Day three was the worst. Side effects that we had all been warned about kicked in with a savage, non-stop barrage of headaches, dizziness, energy-sapping body blows and rage. I ended up storming off to bed at 8pm when a cooking programme started on the television and I had the strongest urge to put my foot through the screen! The following day I felt better, my headache had subsided to a dull ache and as I sipped my first shake of the day I realised that I had a long way to go and would have to woman-up. This brings me to my second ‘change’ of the year, The Change. One of the reasons I found it so hard to lose weight and general bringer of misery. I have had some tell tale signs of menopause rearing its ugly head for a few years now. I don’t think I’m even properly ‘in it’ yet, which is scary, but something is definitely happening to my body. My inner thermostat is faulty, my skin thinks I’m a teenager again and don’t even get me started on my hair! And I seem to have developed a wobbly rubber ring around my middle which will not shift. This of course all points to disaster when you are a diabetic. I have tried several diets since I was diagnosed. The Keto diet, Paleo, intermittent fasting. I lose a bit of weight at the beginning then I plateau and no matter what, my stubborn middle-aged body refuses to relinquish any more and eventually I give up and eat a slice of cake. I mean, I have given birth to three children, my body is no longer producing viable eggs, why do I now have to endure years of shrivelling up and drying out before I can officially enter old-age? Why does it not all just fall out of the obvious orifice and let me go back to who I was in my early forties? It took me so long to find that self-assured, confident woman, finally breaking free of the shackles of hands-on motherhood and able to discover herself again, then as late forties approached the wheels started to wobble. So before they fall off completely I am determined to regain some control, put my diabetes on hold and feel healthier again.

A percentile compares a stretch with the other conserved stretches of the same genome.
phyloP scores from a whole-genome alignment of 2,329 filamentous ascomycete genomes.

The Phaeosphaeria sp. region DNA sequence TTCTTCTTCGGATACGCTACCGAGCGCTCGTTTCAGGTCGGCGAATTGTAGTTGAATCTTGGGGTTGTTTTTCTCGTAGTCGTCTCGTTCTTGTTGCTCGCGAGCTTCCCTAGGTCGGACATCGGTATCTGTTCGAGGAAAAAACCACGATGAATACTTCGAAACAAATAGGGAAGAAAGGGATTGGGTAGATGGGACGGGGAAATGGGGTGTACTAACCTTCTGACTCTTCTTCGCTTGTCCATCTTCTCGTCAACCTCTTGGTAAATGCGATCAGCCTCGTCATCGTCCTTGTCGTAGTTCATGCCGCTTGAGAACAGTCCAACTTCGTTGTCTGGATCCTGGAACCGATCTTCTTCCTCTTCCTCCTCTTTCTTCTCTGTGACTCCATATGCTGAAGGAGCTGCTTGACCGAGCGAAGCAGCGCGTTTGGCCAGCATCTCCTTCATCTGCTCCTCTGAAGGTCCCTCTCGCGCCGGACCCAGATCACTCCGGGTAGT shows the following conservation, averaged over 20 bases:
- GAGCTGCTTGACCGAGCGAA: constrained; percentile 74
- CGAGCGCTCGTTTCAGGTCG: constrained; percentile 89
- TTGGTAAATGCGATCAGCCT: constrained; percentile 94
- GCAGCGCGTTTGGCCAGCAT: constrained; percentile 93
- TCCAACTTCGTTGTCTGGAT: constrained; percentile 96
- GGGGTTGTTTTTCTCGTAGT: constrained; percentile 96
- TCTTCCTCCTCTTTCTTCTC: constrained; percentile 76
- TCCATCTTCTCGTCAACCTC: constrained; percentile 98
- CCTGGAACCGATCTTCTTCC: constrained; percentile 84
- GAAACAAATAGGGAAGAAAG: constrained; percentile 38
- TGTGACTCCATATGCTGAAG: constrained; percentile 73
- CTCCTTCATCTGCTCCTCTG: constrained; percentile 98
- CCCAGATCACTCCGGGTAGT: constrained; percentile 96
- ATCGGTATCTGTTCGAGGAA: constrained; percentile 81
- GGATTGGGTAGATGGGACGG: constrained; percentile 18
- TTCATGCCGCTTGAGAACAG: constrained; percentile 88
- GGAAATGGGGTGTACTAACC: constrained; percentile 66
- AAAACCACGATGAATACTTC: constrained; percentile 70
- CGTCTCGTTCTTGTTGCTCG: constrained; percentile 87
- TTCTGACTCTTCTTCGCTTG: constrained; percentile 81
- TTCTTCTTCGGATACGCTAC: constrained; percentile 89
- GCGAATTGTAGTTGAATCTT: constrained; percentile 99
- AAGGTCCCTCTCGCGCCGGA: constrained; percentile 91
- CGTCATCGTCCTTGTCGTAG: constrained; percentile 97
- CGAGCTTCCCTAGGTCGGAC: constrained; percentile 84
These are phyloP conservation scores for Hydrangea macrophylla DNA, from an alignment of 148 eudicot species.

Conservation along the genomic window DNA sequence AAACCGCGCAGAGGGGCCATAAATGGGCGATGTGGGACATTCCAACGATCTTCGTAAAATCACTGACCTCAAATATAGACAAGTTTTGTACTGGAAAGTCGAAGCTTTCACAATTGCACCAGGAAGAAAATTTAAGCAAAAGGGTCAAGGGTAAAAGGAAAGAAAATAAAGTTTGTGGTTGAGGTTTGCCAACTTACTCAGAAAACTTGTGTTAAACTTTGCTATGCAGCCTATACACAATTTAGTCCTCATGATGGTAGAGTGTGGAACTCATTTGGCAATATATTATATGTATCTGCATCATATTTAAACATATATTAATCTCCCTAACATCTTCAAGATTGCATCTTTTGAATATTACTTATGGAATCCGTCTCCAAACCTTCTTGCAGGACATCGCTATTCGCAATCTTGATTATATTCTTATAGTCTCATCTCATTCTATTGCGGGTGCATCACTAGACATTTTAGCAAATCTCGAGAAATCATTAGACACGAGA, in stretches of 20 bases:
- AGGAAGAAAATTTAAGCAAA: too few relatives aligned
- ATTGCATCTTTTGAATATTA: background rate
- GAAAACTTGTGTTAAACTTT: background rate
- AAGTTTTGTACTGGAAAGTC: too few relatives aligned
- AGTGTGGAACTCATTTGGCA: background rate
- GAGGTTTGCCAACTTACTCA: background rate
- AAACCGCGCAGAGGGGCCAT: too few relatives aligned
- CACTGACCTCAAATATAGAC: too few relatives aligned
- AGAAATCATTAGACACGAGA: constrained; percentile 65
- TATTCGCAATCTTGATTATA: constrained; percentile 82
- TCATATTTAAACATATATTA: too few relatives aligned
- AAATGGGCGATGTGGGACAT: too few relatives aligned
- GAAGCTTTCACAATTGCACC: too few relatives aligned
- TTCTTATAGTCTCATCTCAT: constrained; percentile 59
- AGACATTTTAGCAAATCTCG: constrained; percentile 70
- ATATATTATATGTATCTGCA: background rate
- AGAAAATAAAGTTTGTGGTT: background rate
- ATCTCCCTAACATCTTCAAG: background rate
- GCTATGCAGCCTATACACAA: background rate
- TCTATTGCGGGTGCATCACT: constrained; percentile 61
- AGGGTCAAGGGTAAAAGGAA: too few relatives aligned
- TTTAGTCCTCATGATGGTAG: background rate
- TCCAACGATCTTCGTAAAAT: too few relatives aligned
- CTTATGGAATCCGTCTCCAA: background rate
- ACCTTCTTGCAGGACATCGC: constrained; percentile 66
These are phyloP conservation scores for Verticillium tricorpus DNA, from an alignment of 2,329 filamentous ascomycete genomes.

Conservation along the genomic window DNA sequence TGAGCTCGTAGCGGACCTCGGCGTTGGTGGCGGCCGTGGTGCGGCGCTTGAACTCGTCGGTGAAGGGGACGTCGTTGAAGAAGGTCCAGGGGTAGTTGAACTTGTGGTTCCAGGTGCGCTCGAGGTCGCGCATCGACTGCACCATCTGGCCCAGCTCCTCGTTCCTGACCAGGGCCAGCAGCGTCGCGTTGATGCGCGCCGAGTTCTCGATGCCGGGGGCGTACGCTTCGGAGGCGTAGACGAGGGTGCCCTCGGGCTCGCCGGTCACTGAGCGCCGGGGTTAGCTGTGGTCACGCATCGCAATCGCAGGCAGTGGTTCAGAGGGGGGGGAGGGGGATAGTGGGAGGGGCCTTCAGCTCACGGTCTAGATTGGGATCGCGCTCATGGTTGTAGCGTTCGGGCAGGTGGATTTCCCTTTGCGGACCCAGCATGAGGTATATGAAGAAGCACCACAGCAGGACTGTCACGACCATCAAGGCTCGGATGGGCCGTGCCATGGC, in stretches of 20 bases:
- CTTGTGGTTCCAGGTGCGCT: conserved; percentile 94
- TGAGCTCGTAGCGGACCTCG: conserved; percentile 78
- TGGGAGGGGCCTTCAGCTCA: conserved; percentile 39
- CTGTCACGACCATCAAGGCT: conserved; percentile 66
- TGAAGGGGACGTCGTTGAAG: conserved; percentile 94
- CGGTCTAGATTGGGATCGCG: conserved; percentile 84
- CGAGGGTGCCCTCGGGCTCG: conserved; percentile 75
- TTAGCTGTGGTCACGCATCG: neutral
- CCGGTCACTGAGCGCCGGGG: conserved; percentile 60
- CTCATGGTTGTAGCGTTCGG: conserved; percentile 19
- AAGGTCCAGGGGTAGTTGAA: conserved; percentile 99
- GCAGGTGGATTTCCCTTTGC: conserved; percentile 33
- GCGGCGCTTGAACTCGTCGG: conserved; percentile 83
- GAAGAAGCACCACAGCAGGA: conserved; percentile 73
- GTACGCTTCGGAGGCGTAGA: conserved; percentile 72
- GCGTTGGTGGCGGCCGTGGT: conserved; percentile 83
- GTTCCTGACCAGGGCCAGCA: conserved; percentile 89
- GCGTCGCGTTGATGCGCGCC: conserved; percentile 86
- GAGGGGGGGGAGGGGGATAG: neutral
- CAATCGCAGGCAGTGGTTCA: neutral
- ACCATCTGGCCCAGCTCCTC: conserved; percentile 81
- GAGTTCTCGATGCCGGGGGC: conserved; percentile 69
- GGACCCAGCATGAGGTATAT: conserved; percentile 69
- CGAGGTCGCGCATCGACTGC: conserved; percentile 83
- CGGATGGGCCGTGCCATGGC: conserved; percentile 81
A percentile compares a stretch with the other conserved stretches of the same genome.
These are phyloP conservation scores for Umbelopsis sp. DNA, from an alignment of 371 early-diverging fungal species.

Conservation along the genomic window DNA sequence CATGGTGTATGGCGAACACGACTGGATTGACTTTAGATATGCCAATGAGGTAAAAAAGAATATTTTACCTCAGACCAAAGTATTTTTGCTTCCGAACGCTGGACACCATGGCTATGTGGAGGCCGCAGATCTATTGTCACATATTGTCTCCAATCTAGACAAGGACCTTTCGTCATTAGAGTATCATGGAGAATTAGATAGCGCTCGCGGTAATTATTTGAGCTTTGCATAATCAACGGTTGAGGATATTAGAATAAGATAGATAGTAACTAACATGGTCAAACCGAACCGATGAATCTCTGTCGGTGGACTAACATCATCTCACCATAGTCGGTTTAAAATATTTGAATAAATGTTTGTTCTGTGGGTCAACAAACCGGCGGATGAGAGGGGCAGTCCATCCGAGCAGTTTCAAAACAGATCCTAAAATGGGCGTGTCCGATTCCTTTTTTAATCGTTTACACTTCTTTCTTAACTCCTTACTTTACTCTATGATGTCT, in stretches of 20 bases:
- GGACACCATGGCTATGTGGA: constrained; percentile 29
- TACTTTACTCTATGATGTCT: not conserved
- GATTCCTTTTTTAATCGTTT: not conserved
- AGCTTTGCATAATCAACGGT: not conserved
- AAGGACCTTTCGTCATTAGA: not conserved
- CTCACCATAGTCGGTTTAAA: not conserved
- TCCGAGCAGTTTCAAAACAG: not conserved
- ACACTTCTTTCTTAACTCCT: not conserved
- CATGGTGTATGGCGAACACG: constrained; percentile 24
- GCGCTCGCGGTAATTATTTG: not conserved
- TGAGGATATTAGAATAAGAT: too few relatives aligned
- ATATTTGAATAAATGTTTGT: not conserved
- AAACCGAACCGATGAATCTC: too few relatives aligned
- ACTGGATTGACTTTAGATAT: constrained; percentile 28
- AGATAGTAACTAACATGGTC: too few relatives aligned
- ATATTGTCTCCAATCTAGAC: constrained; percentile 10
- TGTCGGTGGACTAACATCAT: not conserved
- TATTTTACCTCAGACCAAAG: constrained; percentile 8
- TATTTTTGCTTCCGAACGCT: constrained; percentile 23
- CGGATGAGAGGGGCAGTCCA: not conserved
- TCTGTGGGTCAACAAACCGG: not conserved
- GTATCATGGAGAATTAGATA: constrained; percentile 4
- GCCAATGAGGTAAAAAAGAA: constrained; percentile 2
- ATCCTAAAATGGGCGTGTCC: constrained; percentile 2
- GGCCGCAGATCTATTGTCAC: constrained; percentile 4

I am currently in my ninth week of the liquid diet. Three more weeks to go before I can finally introduce a little normal food. I have mostly followed the plan carefully, although I have to admit there have been times when the odd spoonful of something may have fallen into my mouth. A furtive bite of bread, a tiny bite of my grandsons fish finger and once, in desperation I may have sucked the flavour off a few crisps! One of the women in my group said that she puts salt and vinegar onto a spoon and if she closes her eyes it tastes like she is eating a chip. I’m not convinced but twelve weeks is a long time and we are all doing what we can to survive. I had a proper meltdown at the beginning of this week when I got on the scales and I hadn’t lost any weight in two weeks. Not a single ounce. The same kilo had gone off and back on again for 14 days. I told the group I was throwing in the towel, cried for forty minutes and ate the pastry off a large pork pie (I never eat the meat, jelly urgh) It was a bleak day, but by the evening I was at the virtual meeting and everyone was so lovely, reassuring me that I had already lost almost ten percent of my body weight and four inches off that pesky rubber ring round my middle. The following day I started with a clean slate, a few coping mechanisms up my sleeve, and I feel positive that I can finish the programme and get rid of this horrible condition for good. One thing is for sure, however rocky the road might be, if I get there I’m never ever going back!